In his book My Bondage and Slavery
Frederick Douglas refers to the escape of Ellen and Wiliam Craft.
In 1848 they decided to use her light skin to pass as white in order to travel by train and boat to the North, with William posing as her slave. But in order to carry out this plan she had to pass as a man since a single white woman could not have travelled alone with a male slave at this time. Although they encountered several close calls along the way the plan worked. After setting off from Georgia early on the morning of December 21, the couple arrived in Philadelphia on Christmas Day.
In 1850, the US Congress passed the Fugitive Slave Bill, making it a federal crime to aid an escaped slave. A month after the new law came into effect, Ellen and William's former owners sent two slave-catchers to Boston "to retrieve their 'property'", and they fled to England.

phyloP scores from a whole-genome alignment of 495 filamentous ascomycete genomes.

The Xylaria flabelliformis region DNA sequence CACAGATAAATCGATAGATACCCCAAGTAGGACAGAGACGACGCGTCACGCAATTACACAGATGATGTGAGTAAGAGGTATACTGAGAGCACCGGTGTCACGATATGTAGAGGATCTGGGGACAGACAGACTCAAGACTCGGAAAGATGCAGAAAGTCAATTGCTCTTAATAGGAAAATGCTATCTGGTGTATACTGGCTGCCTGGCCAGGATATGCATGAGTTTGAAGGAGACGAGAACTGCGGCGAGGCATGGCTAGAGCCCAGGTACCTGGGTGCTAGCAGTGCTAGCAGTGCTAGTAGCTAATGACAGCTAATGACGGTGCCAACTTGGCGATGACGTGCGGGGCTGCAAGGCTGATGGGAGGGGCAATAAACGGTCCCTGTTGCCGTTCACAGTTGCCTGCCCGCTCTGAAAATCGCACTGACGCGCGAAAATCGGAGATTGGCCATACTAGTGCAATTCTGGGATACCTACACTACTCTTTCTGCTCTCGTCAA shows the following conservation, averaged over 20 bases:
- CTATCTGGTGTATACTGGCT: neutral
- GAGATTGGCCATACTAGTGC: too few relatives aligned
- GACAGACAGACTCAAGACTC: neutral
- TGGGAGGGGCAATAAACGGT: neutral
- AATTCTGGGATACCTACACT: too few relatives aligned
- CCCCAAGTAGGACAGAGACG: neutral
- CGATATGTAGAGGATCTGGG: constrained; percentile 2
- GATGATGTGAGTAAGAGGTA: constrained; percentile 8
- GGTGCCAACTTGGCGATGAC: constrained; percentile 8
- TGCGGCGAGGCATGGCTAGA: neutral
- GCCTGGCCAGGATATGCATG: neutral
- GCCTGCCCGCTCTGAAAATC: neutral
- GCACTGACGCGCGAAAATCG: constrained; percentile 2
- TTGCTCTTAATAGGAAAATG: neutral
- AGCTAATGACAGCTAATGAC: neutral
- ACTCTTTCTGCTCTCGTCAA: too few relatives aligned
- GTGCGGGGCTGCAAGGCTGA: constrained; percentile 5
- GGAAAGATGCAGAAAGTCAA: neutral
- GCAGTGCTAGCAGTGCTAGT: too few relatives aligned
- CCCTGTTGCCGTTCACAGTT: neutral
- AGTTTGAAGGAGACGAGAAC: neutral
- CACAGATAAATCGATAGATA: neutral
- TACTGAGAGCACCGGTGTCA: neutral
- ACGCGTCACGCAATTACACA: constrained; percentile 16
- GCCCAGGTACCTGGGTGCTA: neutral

Ellen and William spent 17 years in England, and had five children together. They spoke at public meetings and, after having attended an agricultural college in Surrey, the Ockham School, set themselves up in business.
In 1868 they returned to the United States, eventually bought land in Georgia, and opened an industrial school for young African Americans. Ellen died in 1891, and was buried in Georgia under her favourite tree.
Their narrative, Running a Thousand Miles for Freedom, offers a unique opportunity to study race, gender, and class in the 19th century. It is an exciting example of racial passing, cross-dressing, and middle-class performance in a society where each of these boundaries was thought to be distinct and stable.
Adapted from Wikipedia
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